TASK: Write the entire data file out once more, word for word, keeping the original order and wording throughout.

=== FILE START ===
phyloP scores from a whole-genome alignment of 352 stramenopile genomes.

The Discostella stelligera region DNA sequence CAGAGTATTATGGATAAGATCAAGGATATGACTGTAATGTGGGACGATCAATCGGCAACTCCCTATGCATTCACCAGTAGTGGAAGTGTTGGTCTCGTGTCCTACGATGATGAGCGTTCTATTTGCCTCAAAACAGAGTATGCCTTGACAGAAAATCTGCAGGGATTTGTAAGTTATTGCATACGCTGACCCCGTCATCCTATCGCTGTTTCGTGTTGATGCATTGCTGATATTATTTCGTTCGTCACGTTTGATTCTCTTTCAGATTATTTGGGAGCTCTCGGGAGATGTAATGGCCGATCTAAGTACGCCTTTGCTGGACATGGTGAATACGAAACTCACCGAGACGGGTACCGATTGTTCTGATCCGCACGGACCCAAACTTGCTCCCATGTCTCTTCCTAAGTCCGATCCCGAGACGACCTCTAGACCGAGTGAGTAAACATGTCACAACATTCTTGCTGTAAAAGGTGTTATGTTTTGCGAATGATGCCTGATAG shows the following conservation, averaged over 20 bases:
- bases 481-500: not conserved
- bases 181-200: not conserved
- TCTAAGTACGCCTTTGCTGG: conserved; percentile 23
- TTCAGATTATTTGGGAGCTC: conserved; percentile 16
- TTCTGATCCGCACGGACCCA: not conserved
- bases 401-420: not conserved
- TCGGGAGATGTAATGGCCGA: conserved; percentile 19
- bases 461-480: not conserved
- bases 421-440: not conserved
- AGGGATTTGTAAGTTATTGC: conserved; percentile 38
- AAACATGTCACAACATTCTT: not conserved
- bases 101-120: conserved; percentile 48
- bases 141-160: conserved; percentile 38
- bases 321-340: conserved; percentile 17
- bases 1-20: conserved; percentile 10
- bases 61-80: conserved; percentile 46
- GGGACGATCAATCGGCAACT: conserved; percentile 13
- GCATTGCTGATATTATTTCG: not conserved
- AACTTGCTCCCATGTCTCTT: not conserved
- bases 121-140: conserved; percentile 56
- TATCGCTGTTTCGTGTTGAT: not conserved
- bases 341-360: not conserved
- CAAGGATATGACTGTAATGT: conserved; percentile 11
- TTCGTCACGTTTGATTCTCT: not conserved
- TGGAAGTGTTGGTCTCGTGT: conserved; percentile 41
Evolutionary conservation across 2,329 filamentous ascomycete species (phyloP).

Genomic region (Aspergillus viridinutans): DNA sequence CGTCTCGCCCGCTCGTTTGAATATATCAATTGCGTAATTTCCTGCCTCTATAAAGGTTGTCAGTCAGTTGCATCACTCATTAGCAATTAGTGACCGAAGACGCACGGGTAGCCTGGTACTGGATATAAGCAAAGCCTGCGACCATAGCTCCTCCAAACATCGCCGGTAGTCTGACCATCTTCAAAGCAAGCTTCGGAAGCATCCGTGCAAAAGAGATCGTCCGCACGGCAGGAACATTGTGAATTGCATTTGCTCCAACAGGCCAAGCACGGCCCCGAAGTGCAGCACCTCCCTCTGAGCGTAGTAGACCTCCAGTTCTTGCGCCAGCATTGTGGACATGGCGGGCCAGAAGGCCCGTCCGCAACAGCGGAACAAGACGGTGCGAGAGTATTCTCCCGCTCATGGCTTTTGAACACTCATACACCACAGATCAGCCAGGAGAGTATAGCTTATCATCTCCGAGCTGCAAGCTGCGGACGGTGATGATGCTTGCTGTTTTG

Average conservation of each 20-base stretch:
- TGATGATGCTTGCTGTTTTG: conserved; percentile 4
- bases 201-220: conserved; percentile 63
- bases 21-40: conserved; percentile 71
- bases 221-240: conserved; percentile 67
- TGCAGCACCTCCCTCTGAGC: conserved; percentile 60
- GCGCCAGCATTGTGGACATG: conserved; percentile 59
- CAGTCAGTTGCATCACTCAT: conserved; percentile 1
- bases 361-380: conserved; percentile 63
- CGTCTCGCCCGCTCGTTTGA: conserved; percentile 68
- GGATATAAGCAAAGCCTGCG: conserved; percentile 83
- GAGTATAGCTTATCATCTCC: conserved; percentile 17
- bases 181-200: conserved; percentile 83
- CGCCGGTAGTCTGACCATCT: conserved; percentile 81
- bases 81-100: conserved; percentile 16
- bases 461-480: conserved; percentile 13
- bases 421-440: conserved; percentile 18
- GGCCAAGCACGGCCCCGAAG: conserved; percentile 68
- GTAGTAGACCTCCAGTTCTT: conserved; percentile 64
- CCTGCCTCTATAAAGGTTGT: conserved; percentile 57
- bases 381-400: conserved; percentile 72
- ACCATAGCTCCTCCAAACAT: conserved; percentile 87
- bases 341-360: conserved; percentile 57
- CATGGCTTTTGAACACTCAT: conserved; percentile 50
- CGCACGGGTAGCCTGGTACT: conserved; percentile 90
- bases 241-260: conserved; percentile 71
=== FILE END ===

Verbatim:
phyloP scores from a whole-genome alignment of 352 stramenopile genomes.

The Discostella stelligera region DNA sequence CAGAGTATTATGGATAAGATCAAGGATATGACTGTAATGTGGGACGATCAATCGGCAACTCCCTATGCATTCACCAGTAGTGGAAGTGTTGGTCTCGTGTCCTACGATGATGAGCGTTCTATTTGCCTCAAAACAGAGTATGCCTTGACAGAAAATCTGCAGGGATTTGTAAGTTATTGCATACGCTGACCCCGTCATCCTATCGCTGTTTCGTGTTGATGCATTGCTGATATTATTTCGTTCGTCACGTTTGATTCTCTTTCAGATTATTTGGGAGCTCTCGGGAGATGTAATGGCCGATCTAAGTACGCCTTTGCTGGACATGGTGAATACGAAACTCACCGAGACGGGTACCGATTGTTCTGATCCGCACGGACCCAAACTTGCTCCCATGTCTCTTCCTAAGTCCGATCCCGAGACGACCTCTAGACCGAGTGAGTAAACATGTCACAACATTCTTGCTGTAAAAGGTGTTATGTTTTGCGAATGATGCCTGATAG shows the following conservation, averaged over 20 bases:
- bases 481-500: not conserved
- bases 181-200: not conserved
- TCTAAGTACGCCTTTGCTGG: conserved; percentile 23
- TTCAGATTATTTGGGAGCTC: conserved; percentile 16
- TTCTGATCCGCACGGACCCA: not conserved
- bases 401-420: not conserved
- TCGGGAGATGTAATGGCCGA: conserved; percentile 19
- bases 461-480: not conserved
- bases 421-440: not conserved
- AGGGATTTGTAAGTTATTGC: conserved; percentile 38
- AAACATGTCACAACATTCTT: not conserved
- bases 101-120: conserved; percentile 48
- bases 141-160: conserved; percentile 38
- bases 321-340: conserved; percentile 17
- bases 1-20: conserved; percentile 10
- bases 61-80: conserved; percentile 46
- GGGACGATCAATCGGCAACT: conserved; percentile 13
- GCATTGCTGATATTATTTCG: not conserved
- AACTTGCTCCCATGTCTCTT: not conserved
- bases 121-140: conserved; percentile 56
- TATCGCTGTTTCGTGTTGAT: not conserved
- bases 341-360: not conserved
- CAAGGATATGACTGTAATGT: conserved; percentile 11
- TTCGTCACGTTTGATTCTCT: not conserved
- TGGAAGTGTTGGTCTCGTGT: conserved; percentile 41
Evolutionary conservation across 2,329 filamentous ascomycete species (phyloP).

Genomic region (Aspergillus viridinutans): DNA sequence CGTCTCGCCCGCTCGTTTGAATATATCAATTGCGTAATTTCCTGCCTCTATAAAGGTTGTCAGTCAGTTGCATCACTCATTAGCAATTAGTGACCGAAGACGCACGGGTAGCCTGGTACTGGATATAAGCAAAGCCTGCGACCATAGCTCCTCCAAACATCGCCGGTAGTCTGACCATCTTCAAAGCAAGCTTCGGAAGCATCCGTGCAAAAGAGATCGTCCGCACGGCAGGAACATTGTGAATTGCATTTGCTCCAACAGGCCAAGCACGGCCCCGAAGTGCAGCACCTCCCTCTGAGCGTAGTAGACCTCCAGTTCTTGCGCCAGCATTGTGGACATGGCGGGCCAGAAGGCCCGTCCGCAACAGCGGAACAAGACGGTGCGAGAGTATTCTCCCGCTCATGGCTTTTGAACACTCATACACCACAGATCAGCCAGGAGAGTATAGCTTATCATCTCCGAGCTGCAAGCTGCGGACGGTGATGATGCTTGCTGTTTTG

Average conservation of each 20-base stretch:
- TGATGATGCTTGCTGTTTTG: conserved; percentile 4
- bases 201-220: conserved; percentile 63
- bases 21-40: conserved; percentile 71
- bases 221-240: conserved; percentile 67
- TGCAGCACCTCCCTCTGAGC: conserved; percentile 60
- GCGCCAGCATTGTGGACATG: conserved; percentile 59
- CAGTCAGTTGCATCACTCAT: conserved; percentile 1
- bases 361-380: conserved; percentile 63
- CGTCTCGCCCGCTCGTTTGA: conserved; percentile 68
- GGATATAAGCAAAGCCTGCG: conserved; percentile 83
- GAGTATAGCTTATCATCTCC: conserved; percentile 17
- bases 181-200: conserved; percentile 83
- CGCCGGTAGTCTGACCATCT: conserved; percentile 81
- bases 81-100: conserved; percentile 16
- bases 461-480: conserved; percentile 13
- bases 421-440: conserved; percentile 18
- GGCCAAGCACGGCCCCGAAG: conserved; percentile 68
- GTAGTAGACCTCCAGTTCTT: conserved; percentile 64
- CCTGCCTCTATAAAGGTTGT: conserved; percentile 57
- bases 381-400: conserved; percentile 72
- ACCATAGCTCCTCCAAACAT: conserved; percentile 87
- bases 341-360: conserved; percentile 57
- CATGGCTTTTGAACACTCAT: conserved; percentile 50
- CGCACGGGTAGCCTGGTACT: conserved; percentile 90
- bases 241-260: conserved; percentile 71